Sympathy for Sal

Former House speaker Sal DiMasi’s tragic story of failing to get prompt treatment from prison officials for tongue cancer is touching off a wave of sympathy, but it’s unclear whether the shift in public sentiment will get him better treatment or an earlier release.

Perhaps the most surprising change of heart came from Boston Herald columnist Howie Carr, who said it was time “to let the poor guy go.” But Gov. Deval Patrick told the Herald he wasn’t about to lobby President Obama to let the ex-speaker out. “Seriously?” Patrick asked. “It’s not my place, and I’m not going to do that.”

In court filings, DiMasi’s attorney says the former speaker was told in January that lumps on the back of his neck were potentially cancerous. But it wasn’t until April that DiMasi was finally checked out, and a lesion was discovered on his tongue. A month later tests revealed that the cancer had spread. DiMasi is now preparing to undergo radiation treatment on his tongue at the Federal Medical Center in North Carolina, followed by seven weeks of chemotherapy. DiMasi will not be able to eat and will need a feeding tube.

DiMasi’s medical plight was outlined as part of an effort to delay the appeal of his conviction for accepting cash from the software firm Cognos in connection with state contracts the company was seeking.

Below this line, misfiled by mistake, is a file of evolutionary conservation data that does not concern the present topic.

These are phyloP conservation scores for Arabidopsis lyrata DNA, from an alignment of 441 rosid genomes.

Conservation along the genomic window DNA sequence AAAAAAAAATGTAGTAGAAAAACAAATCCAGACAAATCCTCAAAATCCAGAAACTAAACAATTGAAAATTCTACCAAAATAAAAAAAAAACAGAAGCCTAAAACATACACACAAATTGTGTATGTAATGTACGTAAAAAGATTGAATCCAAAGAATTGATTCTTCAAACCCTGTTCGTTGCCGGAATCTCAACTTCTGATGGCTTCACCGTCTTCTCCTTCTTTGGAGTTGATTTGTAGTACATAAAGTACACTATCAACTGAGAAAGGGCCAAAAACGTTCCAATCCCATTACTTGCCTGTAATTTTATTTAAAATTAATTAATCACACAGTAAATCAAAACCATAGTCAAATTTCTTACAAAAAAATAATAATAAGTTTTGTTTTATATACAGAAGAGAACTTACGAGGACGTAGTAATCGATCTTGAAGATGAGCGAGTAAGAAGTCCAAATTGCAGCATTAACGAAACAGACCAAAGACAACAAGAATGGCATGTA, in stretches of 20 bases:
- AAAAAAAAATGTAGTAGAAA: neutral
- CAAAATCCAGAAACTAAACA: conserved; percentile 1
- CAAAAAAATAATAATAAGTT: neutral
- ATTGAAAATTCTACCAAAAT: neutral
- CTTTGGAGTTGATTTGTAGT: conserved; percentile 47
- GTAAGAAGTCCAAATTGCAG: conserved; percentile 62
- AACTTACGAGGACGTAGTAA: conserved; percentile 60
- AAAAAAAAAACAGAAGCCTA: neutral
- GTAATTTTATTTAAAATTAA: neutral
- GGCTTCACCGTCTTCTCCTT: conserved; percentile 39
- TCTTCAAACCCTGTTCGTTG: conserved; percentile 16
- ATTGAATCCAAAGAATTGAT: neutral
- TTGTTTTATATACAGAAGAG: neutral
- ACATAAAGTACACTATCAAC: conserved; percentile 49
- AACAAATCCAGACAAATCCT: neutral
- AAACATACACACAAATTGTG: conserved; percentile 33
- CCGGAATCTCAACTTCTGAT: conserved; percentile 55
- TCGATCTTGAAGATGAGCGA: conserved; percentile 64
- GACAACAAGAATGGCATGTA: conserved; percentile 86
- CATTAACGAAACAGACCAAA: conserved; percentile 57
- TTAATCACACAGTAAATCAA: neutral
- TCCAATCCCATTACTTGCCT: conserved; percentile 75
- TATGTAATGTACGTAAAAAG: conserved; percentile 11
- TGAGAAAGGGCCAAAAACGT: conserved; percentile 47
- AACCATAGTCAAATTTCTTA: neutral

On Greater Boston, former federal prosecutor Steve Huggard says the court filings, if accurate, indicate the federal Bureau of Prisons dropped the ball. But Huggard says it’s unlikely DiMasi will be released or see his prison term reduced. “It’s a very high hurdle to get released,” he said.

                                                                                                                                                 –BRUCE MOHL


Daniel Webster, the Republican state representative, appears to be on a less illustrious trajectory than the famed statesman whose name he shares. The Pembroke lawmaker, whose law license was suspended in 2010, is now under investigation by state bar officials for misuse of client funds.

The state’s Seaport Advisory Council awards $3.2 million to Lynn for the final phase of a construction project that will ultimately yield a ferry to Boston, the Item reports.

The Berkshire Eagle says that it’s better that setting new standards for teacher performance be done in the Legislature rather than at the polls. The Republican makes the same argument regarding the “right-to-repair” bill.  The opposing sides on the repair issue have reached a compromise.

The Patrick administration is proposing regionalizing some functions of the state’s 242 housing authorities, but the plan would largely leave the agencies’ local autonomy in place.


A new Louisiana law requires sex offenders to state their criminal status on their social networking pages, including Facebook and MySpace, CNN reports.

States slashing spending are lagging in economic growth.